Agents need to start thinking now about how they cope with the loss of income when they are no longer allowed to charge customers for using a credit card. That was the message of the four leading industry figures invited to take part in TTG’s first Facebook Live discussion last week.
The implementation of the EU’s Payment Service Directive (PSD2) takes effect in the UK from January 13, 2018. It will make all credit and debit card surcharges for customers illegal, and will also apply to other payments such as Apple Pay and PayPal. Corporate cards will not be included under the new law, however.
Moderator for the Facebook Live debate, TTG editor Sophie Griffiths, quizzed the panelists on what agents could do to prepare for the changes, which could cost businesses up to £12,000 per year based on annual revenue of £1 million.
And the panel agreed that agents cannot afford to wait until January to take action. They advised that agents should consider whether to introduce a booking fee to replace the card surcharge (across all forms of payment) and whether this should be a flat fee or based on a percentage of the holiday price.
Another option could be to introduce a new package of additional services for clients, such as The Travel Network Group’s new Concierge Service, which is being trialled at Worldchoice agencies.
The panel also agreed that agents should start talking to customers about any planned changes immediately, as well as considering whether to stop taking credit card payments completely.
Farina Azam, partner, Travlaw
Luke Petherbridge, senior public affairs manager, Abta
Julia Lo Bue-Said, managing director, The Advantage Travel Partnership
Gary Lewis, chief executive, The Travel Network Group
A key message from Julia Lo Bue-Said, managing director of the Advantage Travel Partnership, was for agents to shop around for a better deal with their payment provider. “Talk to your merchant acquirers,” she said. “Do not think you’re getting the best deal just because you have been with someone for a long time. There are deals out there – it’s something people should be doing right now.”
Luke Petherbridge, Abta’s senior public affairs manager, agreed: “An important part of bringing down the cost of card payments is to create that competitive marketplace in the merchant acquirer field.”
Abta has been campaigning against “excessively high” card charges for years, and continues to lobby government on the issue. The association believes the EU’s cap on interchange fees, introduced in December 2015, has failed to reduce these costs to travel companies.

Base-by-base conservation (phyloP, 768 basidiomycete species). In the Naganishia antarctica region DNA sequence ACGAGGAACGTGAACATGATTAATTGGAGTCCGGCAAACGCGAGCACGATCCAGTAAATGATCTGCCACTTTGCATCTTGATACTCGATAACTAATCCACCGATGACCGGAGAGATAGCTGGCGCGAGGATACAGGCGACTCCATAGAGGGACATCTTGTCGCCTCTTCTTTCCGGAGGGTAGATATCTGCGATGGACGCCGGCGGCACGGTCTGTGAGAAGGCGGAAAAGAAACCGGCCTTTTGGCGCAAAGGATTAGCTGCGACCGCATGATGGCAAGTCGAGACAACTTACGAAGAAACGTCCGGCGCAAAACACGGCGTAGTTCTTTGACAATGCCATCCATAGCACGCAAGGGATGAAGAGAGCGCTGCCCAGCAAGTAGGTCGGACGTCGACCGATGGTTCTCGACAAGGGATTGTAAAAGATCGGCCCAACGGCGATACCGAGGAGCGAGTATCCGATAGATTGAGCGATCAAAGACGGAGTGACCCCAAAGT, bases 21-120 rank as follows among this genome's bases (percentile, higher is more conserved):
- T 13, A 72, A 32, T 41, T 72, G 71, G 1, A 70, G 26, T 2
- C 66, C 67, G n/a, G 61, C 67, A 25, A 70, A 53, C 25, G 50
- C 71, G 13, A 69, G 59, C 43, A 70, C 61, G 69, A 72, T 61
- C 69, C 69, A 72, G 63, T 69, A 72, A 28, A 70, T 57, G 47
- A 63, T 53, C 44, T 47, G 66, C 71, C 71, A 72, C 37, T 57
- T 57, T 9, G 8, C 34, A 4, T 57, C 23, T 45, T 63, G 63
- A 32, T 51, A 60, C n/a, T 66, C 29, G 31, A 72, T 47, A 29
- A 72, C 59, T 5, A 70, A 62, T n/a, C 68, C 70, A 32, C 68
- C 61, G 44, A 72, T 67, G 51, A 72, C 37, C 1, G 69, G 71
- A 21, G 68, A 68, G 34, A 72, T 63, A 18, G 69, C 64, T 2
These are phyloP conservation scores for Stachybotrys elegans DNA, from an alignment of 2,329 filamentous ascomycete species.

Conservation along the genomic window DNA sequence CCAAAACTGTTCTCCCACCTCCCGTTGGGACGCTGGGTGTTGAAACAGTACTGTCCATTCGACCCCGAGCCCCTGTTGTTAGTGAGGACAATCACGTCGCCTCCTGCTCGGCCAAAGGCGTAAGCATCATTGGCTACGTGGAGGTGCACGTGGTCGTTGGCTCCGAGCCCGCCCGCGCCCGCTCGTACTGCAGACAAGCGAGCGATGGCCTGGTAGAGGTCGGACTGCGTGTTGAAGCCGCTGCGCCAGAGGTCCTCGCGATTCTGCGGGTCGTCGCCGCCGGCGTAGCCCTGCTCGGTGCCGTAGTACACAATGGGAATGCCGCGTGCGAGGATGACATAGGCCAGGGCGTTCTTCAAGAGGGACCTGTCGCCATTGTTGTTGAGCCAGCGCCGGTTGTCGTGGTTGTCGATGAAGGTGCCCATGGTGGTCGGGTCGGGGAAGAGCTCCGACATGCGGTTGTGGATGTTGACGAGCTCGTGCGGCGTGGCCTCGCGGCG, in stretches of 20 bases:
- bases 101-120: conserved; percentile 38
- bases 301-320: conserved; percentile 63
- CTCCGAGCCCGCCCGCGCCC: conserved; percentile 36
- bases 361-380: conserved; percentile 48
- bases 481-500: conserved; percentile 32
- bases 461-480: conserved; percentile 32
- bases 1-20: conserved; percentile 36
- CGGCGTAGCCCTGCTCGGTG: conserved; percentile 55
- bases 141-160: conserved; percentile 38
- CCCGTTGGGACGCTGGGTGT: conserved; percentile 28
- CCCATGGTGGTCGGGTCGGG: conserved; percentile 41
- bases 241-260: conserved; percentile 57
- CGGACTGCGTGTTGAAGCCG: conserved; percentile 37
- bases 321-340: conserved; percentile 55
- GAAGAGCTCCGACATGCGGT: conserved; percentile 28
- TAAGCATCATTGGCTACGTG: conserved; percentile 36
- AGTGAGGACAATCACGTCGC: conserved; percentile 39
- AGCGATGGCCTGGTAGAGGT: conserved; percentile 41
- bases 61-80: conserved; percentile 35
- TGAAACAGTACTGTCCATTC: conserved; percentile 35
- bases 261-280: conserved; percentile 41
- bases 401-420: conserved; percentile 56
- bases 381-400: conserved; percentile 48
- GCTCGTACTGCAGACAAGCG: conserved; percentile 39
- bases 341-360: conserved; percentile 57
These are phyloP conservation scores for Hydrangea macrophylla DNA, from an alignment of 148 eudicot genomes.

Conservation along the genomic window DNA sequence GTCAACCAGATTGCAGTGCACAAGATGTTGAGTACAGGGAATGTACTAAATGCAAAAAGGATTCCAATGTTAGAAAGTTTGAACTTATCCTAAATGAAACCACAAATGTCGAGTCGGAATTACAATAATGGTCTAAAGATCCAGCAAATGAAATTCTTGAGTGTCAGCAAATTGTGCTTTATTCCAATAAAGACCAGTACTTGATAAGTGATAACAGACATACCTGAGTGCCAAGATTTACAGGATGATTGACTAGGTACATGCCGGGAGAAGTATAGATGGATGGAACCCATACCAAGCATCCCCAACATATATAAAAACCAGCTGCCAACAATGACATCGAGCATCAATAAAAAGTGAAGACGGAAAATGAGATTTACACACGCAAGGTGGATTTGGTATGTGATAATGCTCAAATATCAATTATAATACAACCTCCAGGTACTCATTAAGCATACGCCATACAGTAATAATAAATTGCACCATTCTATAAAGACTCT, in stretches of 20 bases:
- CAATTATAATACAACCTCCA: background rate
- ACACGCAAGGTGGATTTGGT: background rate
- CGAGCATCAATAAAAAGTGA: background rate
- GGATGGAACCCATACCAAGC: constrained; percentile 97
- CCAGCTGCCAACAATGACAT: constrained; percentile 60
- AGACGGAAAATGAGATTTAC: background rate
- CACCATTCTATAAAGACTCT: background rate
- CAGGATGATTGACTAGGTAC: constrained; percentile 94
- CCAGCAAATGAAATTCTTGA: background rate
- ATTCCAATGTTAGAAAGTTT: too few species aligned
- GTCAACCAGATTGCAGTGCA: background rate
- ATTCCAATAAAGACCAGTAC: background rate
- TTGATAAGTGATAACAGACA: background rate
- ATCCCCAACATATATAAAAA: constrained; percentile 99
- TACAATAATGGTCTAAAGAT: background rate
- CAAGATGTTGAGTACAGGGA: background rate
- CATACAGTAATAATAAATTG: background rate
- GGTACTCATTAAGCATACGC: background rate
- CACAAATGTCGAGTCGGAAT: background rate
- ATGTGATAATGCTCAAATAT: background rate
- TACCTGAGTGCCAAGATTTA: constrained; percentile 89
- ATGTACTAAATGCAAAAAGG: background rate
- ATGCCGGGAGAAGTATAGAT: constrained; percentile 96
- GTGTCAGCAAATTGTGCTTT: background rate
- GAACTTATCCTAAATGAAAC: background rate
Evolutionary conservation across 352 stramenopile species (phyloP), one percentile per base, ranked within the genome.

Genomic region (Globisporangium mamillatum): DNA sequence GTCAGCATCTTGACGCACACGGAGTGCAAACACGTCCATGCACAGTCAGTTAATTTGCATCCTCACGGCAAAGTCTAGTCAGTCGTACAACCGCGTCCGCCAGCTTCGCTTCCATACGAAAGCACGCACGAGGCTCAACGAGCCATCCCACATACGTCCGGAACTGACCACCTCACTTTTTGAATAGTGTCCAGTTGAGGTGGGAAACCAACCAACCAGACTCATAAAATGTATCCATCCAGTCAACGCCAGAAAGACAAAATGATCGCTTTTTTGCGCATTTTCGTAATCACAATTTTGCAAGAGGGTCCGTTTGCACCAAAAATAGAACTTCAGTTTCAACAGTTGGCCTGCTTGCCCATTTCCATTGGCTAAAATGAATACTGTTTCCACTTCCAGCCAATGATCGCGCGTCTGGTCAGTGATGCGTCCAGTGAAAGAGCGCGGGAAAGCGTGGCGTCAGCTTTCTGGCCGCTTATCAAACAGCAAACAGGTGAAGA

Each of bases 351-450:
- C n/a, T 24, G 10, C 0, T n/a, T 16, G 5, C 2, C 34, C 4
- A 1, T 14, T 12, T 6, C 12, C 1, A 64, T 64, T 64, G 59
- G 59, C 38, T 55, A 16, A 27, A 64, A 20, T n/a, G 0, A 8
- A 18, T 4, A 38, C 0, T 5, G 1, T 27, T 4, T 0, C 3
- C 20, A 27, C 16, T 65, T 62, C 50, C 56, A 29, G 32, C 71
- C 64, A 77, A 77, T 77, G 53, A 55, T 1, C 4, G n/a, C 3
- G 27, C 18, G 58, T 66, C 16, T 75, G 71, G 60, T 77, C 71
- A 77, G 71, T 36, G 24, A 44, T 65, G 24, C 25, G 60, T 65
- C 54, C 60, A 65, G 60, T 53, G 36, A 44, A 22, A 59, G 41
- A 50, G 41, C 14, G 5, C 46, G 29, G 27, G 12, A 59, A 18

Meanwhile, even though the surcharge ban is an EU initiative, lawyer Farina Azam, a partner at Travlaw, highlighted that the legislation would remain in place after the UK leaves the union in 2019.
“Because it’s a directive, it’s going to be implemented into English law, so when we leave the EU there will be no impact,” she explained.
Azam warned that agents should be transparent about any changes, particularly if they are thinking of introducing a booking fee, and she stressed that financial incentives to use certain payment methods would be illegal. “Booking fees are one option but you have to careful because it has to apply, regardless of payment method,” she added. “As it’s a compulsory fee, you also have to make it clear when you advertise.”
Azam also suggested that any booking fee should be based on a percentage of the holiday price rather than as a flat fee on each booking.
“The tricky part is that customers will have to do the maths when they are looking at the price,” she added.
Gary Lewis, chief executive of The Travel Network Group, warned that having conversations with clients about a new booking fee could draw “negative” reactions. He instead suggested introducing a package of extra services that could be sold to clients to make up for the lost income from card charges.
“You have to look at how the member adds value to cover the £20 to £25 credit card charge,” he added. “That’s why we have launched our Concierge Service. For an extra £10 per passenger we will print out boarding passes, do your visa application and offer a 24-hour helpline.”
Lewis went on to suggest all agents could unanimously stop taking credit card payments for a day. “If we said we would not take credit cards en masse for one day only, then that would start a conversation,” he added. “That’s a PR opportunity.”